Scott Barman is currently an information Security and Systems Architecture Analyst for The MITRE Corporation (http://www.mitre.org). He has been involved with information security for almost 20 years, nurturing the evolution of systems and their security requirements for commercial organizations and government agencies. Since the explosion of the Internet and prior to joining MITRE, he had focused on various areas of security and policy development for many organizations in the Washington, D.C. area. The inspiration for this book came from his SANS '99 presentation. He earned his undergraduate degree from the University of Georgia and a Masters of Information Systems Management from Carnegie Mellon University (http://www.mism.cmu.edu).
The reviewers contributed their considerable hands-on expertise to the entire development process for Writing Information Security Policies. As the book was being written, these dedicated professionals reviewed all the material for technical content, organization, and flow. Their feedback was critical to ensuring that Writing Information Security Policies fits our reader's need for the highest-quality technical information.
David Neilan has been working in the computer/network industry for over 10 years, the last six dealing primarily with network/Internet connectivity and security. From 1991 to 1995, he worked for Intergraph, dealing with graphics systems and networking. From 1995 to 1998, he was with Digital Equipment, working with DEC firewalls and network security. From 1998 to 2000, he was with Online Business Systems, doing LAN/WAN and Internet security. David is currently running a business, Security Technologies, in the network/security realm; he is working with local companies to enable and secure their networks. He is designing network infrastructures to support secure LAN/WAN connectivity for various companies utilizing Microsoft 2000 and Cisco products and the Internet to create secure Virtual Private Networks. David also has been beta testing Microsoft operating systems since Windows For Workgroups, WFW3.11, and has worked part-time as a technical editor on many Microsoft/networking/security books.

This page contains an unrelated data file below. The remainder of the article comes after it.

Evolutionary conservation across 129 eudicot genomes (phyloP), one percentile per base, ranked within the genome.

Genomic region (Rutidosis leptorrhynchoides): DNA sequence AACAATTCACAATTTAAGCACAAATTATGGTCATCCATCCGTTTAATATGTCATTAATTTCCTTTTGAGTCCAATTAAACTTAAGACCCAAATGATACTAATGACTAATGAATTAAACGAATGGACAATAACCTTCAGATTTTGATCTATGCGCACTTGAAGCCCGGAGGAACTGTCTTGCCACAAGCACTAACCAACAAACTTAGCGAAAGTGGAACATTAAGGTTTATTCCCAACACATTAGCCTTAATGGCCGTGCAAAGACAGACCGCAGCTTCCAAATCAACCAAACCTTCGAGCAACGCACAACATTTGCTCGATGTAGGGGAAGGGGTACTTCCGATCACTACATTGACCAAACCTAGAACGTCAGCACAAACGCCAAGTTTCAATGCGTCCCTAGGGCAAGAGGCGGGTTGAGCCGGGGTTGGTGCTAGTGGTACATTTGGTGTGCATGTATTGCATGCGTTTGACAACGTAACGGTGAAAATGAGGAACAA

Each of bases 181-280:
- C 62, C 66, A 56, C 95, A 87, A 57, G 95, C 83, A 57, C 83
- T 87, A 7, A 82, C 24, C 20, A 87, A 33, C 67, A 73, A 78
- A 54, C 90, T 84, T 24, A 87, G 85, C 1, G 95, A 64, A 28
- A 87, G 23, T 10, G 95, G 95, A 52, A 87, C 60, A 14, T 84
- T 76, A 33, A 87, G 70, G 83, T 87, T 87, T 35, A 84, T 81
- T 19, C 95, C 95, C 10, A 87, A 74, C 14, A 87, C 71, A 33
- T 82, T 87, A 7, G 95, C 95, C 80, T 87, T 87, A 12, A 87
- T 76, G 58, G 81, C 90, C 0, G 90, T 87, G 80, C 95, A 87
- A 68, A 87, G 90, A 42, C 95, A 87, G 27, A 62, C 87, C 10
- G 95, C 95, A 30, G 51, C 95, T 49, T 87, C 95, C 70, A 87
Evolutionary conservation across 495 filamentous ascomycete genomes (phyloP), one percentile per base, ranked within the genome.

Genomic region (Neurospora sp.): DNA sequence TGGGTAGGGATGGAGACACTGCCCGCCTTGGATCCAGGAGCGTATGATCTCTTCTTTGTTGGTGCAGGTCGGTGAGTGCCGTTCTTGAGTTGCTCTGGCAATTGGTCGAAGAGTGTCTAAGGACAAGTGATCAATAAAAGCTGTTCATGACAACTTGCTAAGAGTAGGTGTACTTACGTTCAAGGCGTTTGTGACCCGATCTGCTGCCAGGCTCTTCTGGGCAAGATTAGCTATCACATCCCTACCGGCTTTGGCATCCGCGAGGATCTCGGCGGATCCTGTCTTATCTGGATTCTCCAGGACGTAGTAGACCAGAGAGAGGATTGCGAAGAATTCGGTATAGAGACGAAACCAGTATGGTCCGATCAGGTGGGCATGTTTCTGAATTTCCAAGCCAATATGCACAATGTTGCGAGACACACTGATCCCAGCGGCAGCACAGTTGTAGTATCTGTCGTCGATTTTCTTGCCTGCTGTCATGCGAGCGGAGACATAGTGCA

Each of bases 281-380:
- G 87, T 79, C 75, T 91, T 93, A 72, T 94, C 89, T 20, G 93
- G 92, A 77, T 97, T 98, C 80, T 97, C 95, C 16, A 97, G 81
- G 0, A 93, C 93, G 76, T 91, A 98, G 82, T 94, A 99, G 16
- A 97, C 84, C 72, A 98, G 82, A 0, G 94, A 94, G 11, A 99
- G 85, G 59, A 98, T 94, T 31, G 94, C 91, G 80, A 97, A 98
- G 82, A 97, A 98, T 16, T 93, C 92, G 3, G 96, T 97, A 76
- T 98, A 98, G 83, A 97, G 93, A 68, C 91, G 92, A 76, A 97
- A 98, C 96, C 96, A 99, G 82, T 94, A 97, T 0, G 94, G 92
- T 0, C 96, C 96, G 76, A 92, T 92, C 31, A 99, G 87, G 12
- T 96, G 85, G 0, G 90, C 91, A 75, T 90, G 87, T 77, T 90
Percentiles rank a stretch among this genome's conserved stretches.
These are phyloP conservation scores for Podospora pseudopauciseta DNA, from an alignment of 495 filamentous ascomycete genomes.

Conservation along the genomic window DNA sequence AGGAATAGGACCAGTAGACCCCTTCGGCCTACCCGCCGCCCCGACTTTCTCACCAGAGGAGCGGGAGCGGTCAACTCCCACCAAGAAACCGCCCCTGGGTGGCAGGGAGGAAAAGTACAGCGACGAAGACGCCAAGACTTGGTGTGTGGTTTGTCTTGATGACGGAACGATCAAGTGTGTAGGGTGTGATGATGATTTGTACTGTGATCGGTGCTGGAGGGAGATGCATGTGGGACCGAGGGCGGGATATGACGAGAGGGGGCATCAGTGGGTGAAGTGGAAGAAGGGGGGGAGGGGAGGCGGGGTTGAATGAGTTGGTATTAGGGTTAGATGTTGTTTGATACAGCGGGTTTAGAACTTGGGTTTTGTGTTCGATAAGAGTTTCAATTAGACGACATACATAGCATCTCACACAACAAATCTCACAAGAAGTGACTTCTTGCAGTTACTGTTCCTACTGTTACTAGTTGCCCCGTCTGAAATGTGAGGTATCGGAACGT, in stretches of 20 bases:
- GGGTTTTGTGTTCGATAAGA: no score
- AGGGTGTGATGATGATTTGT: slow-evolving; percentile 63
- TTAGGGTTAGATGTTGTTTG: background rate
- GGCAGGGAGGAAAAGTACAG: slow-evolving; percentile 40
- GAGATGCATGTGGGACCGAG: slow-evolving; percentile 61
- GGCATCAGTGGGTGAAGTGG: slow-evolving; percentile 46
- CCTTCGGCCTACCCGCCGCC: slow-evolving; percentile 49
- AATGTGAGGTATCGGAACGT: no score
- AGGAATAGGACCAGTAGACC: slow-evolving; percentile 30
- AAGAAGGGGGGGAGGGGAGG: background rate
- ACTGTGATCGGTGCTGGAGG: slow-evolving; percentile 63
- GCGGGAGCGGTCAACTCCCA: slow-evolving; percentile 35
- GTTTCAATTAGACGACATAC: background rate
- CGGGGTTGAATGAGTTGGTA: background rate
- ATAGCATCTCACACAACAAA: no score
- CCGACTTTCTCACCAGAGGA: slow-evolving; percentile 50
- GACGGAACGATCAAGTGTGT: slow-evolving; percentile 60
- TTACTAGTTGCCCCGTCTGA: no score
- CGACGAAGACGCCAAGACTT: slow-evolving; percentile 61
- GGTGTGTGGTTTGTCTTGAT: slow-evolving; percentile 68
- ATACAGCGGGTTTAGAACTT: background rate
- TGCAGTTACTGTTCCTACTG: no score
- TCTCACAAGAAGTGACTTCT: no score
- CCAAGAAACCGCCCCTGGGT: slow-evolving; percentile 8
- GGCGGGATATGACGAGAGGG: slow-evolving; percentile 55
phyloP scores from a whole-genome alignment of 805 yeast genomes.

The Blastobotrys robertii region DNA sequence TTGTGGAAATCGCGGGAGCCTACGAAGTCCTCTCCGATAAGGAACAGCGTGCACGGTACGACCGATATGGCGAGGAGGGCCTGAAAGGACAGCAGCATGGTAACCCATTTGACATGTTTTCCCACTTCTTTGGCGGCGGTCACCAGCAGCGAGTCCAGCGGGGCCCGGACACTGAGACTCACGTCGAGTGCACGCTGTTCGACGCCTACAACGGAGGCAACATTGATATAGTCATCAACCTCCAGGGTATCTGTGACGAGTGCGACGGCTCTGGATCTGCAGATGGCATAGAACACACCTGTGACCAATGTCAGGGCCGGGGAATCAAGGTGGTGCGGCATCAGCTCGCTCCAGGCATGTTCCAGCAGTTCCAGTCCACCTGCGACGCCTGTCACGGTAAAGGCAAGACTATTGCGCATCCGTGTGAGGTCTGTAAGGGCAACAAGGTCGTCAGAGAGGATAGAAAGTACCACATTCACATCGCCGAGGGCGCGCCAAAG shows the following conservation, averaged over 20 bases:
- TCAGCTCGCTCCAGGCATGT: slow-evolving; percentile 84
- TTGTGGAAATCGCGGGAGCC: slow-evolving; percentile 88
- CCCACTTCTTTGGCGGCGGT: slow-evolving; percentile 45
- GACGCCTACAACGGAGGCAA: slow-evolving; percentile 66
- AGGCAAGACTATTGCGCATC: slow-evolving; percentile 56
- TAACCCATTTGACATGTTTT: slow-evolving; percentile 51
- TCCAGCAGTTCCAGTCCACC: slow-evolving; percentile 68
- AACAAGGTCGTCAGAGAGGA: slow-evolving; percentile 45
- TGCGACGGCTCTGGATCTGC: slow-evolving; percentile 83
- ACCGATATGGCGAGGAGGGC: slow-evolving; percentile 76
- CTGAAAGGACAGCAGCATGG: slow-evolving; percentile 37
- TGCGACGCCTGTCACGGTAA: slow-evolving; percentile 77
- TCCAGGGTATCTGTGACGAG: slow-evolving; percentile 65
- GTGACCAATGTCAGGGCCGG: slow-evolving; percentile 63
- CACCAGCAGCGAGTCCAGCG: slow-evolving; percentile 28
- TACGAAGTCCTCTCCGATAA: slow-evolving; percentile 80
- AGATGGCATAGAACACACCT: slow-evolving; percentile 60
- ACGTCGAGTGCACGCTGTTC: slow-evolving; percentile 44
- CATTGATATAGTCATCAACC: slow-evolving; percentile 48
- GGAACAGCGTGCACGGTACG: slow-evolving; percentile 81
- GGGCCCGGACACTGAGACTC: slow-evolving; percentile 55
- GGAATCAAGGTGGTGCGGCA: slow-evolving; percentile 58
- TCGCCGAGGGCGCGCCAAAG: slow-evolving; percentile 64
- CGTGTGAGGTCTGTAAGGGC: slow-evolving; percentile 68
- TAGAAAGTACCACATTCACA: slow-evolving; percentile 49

Larry Paccone is a Principal National/Systems Security Analyst at Logicon/TASC. As both a technical lead and project manager, he has worked in the Internet and network/systems security arena for more than eight years. He has been the technical lead for several network security projects supporting a government network/systems security research and development laboratory. Prior to that, Larry worked for five years at The Analytical Sciences Corporation (TASC) as a national security analyst assessing conventional military force structures. He has an M.S. in Information Systems, an M.A. in International Relations, and a B.A. in Political Science. He also has completed eight professional certifications in network and systems security, internetworking, wide area networking, Cisco routing/switching, and Windows NT.
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